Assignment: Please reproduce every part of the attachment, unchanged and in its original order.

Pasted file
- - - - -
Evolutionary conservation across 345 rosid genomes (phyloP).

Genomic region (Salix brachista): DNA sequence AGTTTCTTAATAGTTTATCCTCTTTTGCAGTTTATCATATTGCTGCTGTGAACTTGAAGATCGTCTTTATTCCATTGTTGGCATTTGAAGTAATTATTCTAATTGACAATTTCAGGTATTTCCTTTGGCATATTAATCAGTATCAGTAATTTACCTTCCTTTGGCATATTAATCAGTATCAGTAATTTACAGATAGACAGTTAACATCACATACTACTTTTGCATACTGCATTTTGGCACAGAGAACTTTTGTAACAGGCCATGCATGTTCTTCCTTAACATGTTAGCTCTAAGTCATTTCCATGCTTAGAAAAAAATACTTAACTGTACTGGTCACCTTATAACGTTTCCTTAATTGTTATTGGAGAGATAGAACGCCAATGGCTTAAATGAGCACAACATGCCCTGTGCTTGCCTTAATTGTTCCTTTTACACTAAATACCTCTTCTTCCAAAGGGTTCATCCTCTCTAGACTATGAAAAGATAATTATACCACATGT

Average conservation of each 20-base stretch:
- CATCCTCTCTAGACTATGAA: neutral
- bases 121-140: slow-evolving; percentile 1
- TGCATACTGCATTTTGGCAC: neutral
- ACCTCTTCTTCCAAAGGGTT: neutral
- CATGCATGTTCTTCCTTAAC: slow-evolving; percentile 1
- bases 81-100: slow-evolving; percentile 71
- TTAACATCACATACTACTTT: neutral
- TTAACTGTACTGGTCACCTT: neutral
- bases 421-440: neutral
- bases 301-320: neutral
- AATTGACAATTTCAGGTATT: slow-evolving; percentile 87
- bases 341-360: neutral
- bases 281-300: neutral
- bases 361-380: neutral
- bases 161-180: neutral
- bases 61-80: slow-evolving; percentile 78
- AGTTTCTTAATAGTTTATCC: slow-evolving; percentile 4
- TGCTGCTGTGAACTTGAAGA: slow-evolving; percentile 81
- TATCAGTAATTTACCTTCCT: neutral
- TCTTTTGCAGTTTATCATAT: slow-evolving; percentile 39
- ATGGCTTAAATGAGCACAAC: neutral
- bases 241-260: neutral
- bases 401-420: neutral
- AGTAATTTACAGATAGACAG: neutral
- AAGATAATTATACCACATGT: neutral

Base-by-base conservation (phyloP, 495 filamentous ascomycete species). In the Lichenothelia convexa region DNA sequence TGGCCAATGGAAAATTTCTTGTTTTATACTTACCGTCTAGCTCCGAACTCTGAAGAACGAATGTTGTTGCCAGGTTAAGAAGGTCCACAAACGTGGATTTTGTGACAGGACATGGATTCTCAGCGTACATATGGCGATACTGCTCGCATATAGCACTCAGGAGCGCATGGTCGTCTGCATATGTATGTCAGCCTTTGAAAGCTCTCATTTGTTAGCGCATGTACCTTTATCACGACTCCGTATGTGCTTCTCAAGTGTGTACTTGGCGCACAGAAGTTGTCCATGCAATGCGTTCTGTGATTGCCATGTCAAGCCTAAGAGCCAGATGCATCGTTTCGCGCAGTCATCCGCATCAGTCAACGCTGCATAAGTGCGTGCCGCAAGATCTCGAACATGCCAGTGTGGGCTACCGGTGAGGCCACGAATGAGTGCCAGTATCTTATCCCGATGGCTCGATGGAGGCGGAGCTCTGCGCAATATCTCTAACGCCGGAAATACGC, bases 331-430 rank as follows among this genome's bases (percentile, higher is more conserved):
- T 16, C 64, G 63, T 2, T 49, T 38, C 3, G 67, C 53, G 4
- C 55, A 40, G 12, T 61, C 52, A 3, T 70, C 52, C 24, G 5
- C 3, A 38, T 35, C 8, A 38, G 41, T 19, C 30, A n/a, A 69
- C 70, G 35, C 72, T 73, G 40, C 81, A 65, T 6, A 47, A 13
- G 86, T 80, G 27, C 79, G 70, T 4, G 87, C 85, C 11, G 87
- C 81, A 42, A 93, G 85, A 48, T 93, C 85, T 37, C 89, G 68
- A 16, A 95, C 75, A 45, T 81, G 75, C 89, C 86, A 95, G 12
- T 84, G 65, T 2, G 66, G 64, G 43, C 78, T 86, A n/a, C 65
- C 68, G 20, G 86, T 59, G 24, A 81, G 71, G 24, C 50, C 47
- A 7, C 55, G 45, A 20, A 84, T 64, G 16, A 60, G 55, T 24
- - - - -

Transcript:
Evolutionary conservation across 345 rosid genomes (phyloP).

Genomic region (Salix brachista): DNA sequence AGTTTCTTAATAGTTTATCCTCTTTTGCAGTTTATCATATTGCTGCTGTGAACTTGAAGATCGTCTTTATTCCATTGTTGGCATTTGAAGTAATTATTCTAATTGACAATTTCAGGTATTTCCTTTGGCATATTAATCAGTATCAGTAATTTACCTTCCTTTGGCATATTAATCAGTATCAGTAATTTACAGATAGACAGTTAACATCACATACTACTTTTGCATACTGCATTTTGGCACAGAGAACTTTTGTAACAGGCCATGCATGTTCTTCCTTAACATGTTAGCTCTAAGTCATTTCCATGCTTAGAAAAAAATACTTAACTGTACTGGTCACCTTATAACGTTTCCTTAATTGTTATTGGAGAGATAGAACGCCAATGGCTTAAATGAGCACAACATGCCCTGTGCTTGCCTTAATTGTTCCTTTTACACTAAATACCTCTTCTTCCAAAGGGTTCATCCTCTCTAGACTATGAAAAGATAATTATACCACATGT

Average conservation of each 20-base stretch:
- CATCCTCTCTAGACTATGAA: neutral
- bases 121-140: slow-evolving; percentile 1
- TGCATACTGCATTTTGGCAC: neutral
- ACCTCTTCTTCCAAAGGGTT: neutral
- CATGCATGTTCTTCCTTAAC: slow-evolving; percentile 1
- bases 81-100: slow-evolving; percentile 71
- TTAACATCACATACTACTTT: neutral
- TTAACTGTACTGGTCACCTT: neutral
- bases 421-440: neutral
- bases 301-320: neutral
- AATTGACAATTTCAGGTATT: slow-evolving; percentile 87
- bases 341-360: neutral
- bases 281-300: neutral
- bases 361-380: neutral
- bases 161-180: neutral
- bases 61-80: slow-evolving; percentile 78
- AGTTTCTTAATAGTTTATCC: slow-evolving; percentile 4
- TGCTGCTGTGAACTTGAAGA: slow-evolving; percentile 81
- TATCAGTAATTTACCTTCCT: neutral
- TCTTTTGCAGTTTATCATAT: slow-evolving; percentile 39
- ATGGCTTAAATGAGCACAAC: neutral
- bases 241-260: neutral
- bases 401-420: neutral
- AGTAATTTACAGATAGACAG: neutral
- AAGATAATTATACCACATGT: neutral

Base-by-base conservation (phyloP, 495 filamentous ascomycete species). In the Lichenothelia convexa region DNA sequence TGGCCAATGGAAAATTTCTTGTTTTATACTTACCGTCTAGCTCCGAACTCTGAAGAACGAATGTTGTTGCCAGGTTAAGAAGGTCCACAAACGTGGATTTTGTGACAGGACATGGATTCTCAGCGTACATATGGCGATACTGCTCGCATATAGCACTCAGGAGCGCATGGTCGTCTGCATATGTATGTCAGCCTTTGAAAGCTCTCATTTGTTAGCGCATGTACCTTTATCACGACTCCGTATGTGCTTCTCAAGTGTGTACTTGGCGCACAGAAGTTGTCCATGCAATGCGTTCTGTGATTGCCATGTCAAGCCTAAGAGCCAGATGCATCGTTTCGCGCAGTCATCCGCATCAGTCAACGCTGCATAAGTGCGTGCCGCAAGATCTCGAACATGCCAGTGTGGGCTACCGGTGAGGCCACGAATGAGTGCCAGTATCTTATCCCGATGGCTCGATGGAGGCGGAGCTCTGCGCAATATCTCTAACGCCGGAAATACGC, bases 331-430 rank as follows among this genome's bases (percentile, higher is more conserved):
- T 16, C 64, G 63, T 2, T 49, T 38, C 3, G 67, C 53, G 4
- C 55, A 40, G 12, T 61, C 52, A 3, T 70, C 52, C 24, G 5
- C 3, A 38, T 35, C 8, A 38, G 41, T 19, C 30, A n/a, A 69
- C 70, G 35, C 72, T 73, G 40, C 81, A 65, T 6, A 47, A 13
- G 86, T 80, G 27, C 79, G 70, T 4, G 87, C 85, C 11, G 87
- C 81, A 42, A 93, G 85, A 48, T 93, C 85, T 37, C 89, G 68
- A 16, A 95, C 75, A 45, T 81, G 75, C 89, C 86, A 95, G 12
- T 84, G 65, T 2, G 66, G 64, G 43, C 78, T 86, A n/a, C 65
- C 68, G 20, G 86, T 59, G 24, A 81, G 71, G 24, C 50, C 47
- A 7, C 55, G 45, A 20, A 84, T 64, G 16, A 60, G 55, T 24